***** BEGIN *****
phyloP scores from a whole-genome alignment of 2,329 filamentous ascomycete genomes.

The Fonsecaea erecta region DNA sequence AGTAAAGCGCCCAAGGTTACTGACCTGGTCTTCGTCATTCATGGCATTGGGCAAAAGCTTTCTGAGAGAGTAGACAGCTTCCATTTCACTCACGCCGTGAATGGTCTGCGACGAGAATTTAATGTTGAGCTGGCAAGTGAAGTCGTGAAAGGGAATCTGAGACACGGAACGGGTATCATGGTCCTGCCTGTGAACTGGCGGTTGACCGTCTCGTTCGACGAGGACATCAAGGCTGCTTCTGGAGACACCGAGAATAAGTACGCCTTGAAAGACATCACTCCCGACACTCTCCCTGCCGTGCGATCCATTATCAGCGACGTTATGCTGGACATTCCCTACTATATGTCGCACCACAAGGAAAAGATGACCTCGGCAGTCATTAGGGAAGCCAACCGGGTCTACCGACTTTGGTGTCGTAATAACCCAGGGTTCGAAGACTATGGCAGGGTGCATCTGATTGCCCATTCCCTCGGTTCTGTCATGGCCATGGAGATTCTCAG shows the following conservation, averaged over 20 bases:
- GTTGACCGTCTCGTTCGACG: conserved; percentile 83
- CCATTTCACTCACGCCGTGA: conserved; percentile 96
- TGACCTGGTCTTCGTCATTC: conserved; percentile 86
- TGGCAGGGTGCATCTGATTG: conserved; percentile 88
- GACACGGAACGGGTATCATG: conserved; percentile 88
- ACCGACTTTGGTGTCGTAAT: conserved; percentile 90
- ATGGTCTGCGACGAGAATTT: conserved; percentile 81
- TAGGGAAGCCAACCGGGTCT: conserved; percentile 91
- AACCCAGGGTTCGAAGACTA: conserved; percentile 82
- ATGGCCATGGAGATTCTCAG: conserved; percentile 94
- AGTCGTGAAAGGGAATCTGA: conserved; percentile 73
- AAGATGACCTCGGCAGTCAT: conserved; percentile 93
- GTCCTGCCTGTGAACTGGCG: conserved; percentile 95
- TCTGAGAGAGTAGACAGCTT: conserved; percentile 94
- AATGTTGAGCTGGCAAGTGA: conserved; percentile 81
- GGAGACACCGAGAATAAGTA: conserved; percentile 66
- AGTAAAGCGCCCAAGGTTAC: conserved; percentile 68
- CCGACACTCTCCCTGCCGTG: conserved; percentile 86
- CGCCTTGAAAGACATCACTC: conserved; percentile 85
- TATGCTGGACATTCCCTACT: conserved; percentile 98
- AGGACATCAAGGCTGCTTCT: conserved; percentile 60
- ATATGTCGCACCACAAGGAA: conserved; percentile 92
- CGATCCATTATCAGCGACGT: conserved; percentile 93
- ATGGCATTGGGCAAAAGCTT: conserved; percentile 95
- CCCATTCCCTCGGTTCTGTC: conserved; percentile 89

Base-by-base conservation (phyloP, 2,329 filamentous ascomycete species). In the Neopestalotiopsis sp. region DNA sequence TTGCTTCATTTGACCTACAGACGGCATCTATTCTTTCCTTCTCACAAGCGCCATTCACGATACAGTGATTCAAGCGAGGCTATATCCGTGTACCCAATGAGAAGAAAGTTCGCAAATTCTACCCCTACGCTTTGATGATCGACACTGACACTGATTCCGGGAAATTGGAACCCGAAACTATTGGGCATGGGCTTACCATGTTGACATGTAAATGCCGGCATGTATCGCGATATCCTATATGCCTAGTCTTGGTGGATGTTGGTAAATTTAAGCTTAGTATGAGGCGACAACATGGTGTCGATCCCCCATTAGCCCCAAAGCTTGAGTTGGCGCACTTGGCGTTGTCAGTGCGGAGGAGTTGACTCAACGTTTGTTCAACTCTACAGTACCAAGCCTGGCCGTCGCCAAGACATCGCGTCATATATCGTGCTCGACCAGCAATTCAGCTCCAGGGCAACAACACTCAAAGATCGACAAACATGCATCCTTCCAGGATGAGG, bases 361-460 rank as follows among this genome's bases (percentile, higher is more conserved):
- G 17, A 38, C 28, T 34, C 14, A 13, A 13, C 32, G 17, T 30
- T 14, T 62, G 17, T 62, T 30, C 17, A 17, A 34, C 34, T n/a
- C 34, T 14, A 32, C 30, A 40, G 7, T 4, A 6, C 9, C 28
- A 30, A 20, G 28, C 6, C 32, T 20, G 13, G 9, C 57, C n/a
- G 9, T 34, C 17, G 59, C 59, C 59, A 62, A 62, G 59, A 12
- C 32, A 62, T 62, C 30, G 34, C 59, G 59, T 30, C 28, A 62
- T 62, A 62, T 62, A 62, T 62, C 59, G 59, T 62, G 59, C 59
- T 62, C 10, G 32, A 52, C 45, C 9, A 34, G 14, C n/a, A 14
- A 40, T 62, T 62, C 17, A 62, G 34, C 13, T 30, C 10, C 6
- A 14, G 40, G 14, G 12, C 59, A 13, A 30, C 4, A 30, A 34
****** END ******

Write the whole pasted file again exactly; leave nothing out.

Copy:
phyloP scores from a whole-genome alignment of 2,329 filamentous ascomycete genomes.

The Fonsecaea erecta region DNA sequence AGTAAAGCGCCCAAGGTTACTGACCTGGTCTTCGTCATTCATGGCATTGGGCAAAAGCTTTCTGAGAGAGTAGACAGCTTCCATTTCACTCACGCCGTGAATGGTCTGCGACGAGAATTTAATGTTGAGCTGGCAAGTGAAGTCGTGAAAGGGAATCTGAGACACGGAACGGGTATCATGGTCCTGCCTGTGAACTGGCGGTTGACCGTCTCGTTCGACGAGGACATCAAGGCTGCTTCTGGAGACACCGAGAATAAGTACGCCTTGAAAGACATCACTCCCGACACTCTCCCTGCCGTGCGATCCATTATCAGCGACGTTATGCTGGACATTCCCTACTATATGTCGCACCACAAGGAAAAGATGACCTCGGCAGTCATTAGGGAAGCCAACCGGGTCTACCGACTTTGGTGTCGTAATAACCCAGGGTTCGAAGACTATGGCAGGGTGCATCTGATTGCCCATTCCCTCGGTTCTGTCATGGCCATGGAGATTCTCAG shows the following conservation, averaged over 20 bases:
- GTTGACCGTCTCGTTCGACG: conserved; percentile 83
- CCATTTCACTCACGCCGTGA: conserved; percentile 96
- TGACCTGGTCTTCGTCATTC: conserved; percentile 86
- TGGCAGGGTGCATCTGATTG: conserved; percentile 88
- GACACGGAACGGGTATCATG: conserved; percentile 88
- ACCGACTTTGGTGTCGTAAT: conserved; percentile 90
- ATGGTCTGCGACGAGAATTT: conserved; percentile 81
- TAGGGAAGCCAACCGGGTCT: conserved; percentile 91
- AACCCAGGGTTCGAAGACTA: conserved; percentile 82
- ATGGCCATGGAGATTCTCAG: conserved; percentile 94
- AGTCGTGAAAGGGAATCTGA: conserved; percentile 73
- AAGATGACCTCGGCAGTCAT: conserved; percentile 93
- GTCCTGCCTGTGAACTGGCG: conserved; percentile 95
- TCTGAGAGAGTAGACAGCTT: conserved; percentile 94
- AATGTTGAGCTGGCAAGTGA: conserved; percentile 81
- GGAGACACCGAGAATAAGTA: conserved; percentile 66
- AGTAAAGCGCCCAAGGTTAC: conserved; percentile 68
- CCGACACTCTCCCTGCCGTG: conserved; percentile 86
- CGCCTTGAAAGACATCACTC: conserved; percentile 85
- TATGCTGGACATTCCCTACT: conserved; percentile 98
- AGGACATCAAGGCTGCTTCT: conserved; percentile 60
- ATATGTCGCACCACAAGGAA: conserved; percentile 92
- CGATCCATTATCAGCGACGT: conserved; percentile 93
- ATGGCATTGGGCAAAAGCTT: conserved; percentile 95
- CCCATTCCCTCGGTTCTGTC: conserved; percentile 89

Base-by-base conservation (phyloP, 2,329 filamentous ascomycete species). In the Neopestalotiopsis sp. region DNA sequence TTGCTTCATTTGACCTACAGACGGCATCTATTCTTTCCTTCTCACAAGCGCCATTCACGATACAGTGATTCAAGCGAGGCTATATCCGTGTACCCAATGAGAAGAAAGTTCGCAAATTCTACCCCTACGCTTTGATGATCGACACTGACACTGATTCCGGGAAATTGGAACCCGAAACTATTGGGCATGGGCTTACCATGTTGACATGTAAATGCCGGCATGTATCGCGATATCCTATATGCCTAGTCTTGGTGGATGTTGGTAAATTTAAGCTTAGTATGAGGCGACAACATGGTGTCGATCCCCCATTAGCCCCAAAGCTTGAGTTGGCGCACTTGGCGTTGTCAGTGCGGAGGAGTTGACTCAACGTTTGTTCAACTCTACAGTACCAAGCCTGGCCGTCGCCAAGACATCGCGTCATATATCGTGCTCGACCAGCAATTCAGCTCCAGGGCAACAACACTCAAAGATCGACAAACATGCATCCTTCCAGGATGAGG, bases 361-460 rank as follows among this genome's bases (percentile, higher is more conserved):
- G 17, A 38, C 28, T 34, C 14, A 13, A 13, C 32, G 17, T 30
- T 14, T 62, G 17, T 62, T 30, C 17, A 17, A 34, C 34, T n/a
- C 34, T 14, A 32, C 30, A 40, G 7, T 4, A 6, C 9, C 28
- A 30, A 20, G 28, C 6, C 32, T 20, G 13, G 9, C 57, C n/a
- G 9, T 34, C 17, G 59, C 59, C 59, A 62, A 62, G 59, A 12
- C 32, A 62, T 62, C 30, G 34, C 59, G 59, T 30, C 28, A 62
- T 62, A 62, T 62, A 62, T 62, C 59, G 59, T 62, G 59, C 59
- T 62, C 10, G 32, A 52, C 45, C 9, A 34, G 14, C n/a, A 14
- A 40, T 62, T 62, C 17, A 62, G 34, C 13, T 30, C 10, C 6
- A 14, G 40, G 14, G 12, C 59, A 13, A 30, C 4, A 30, A 34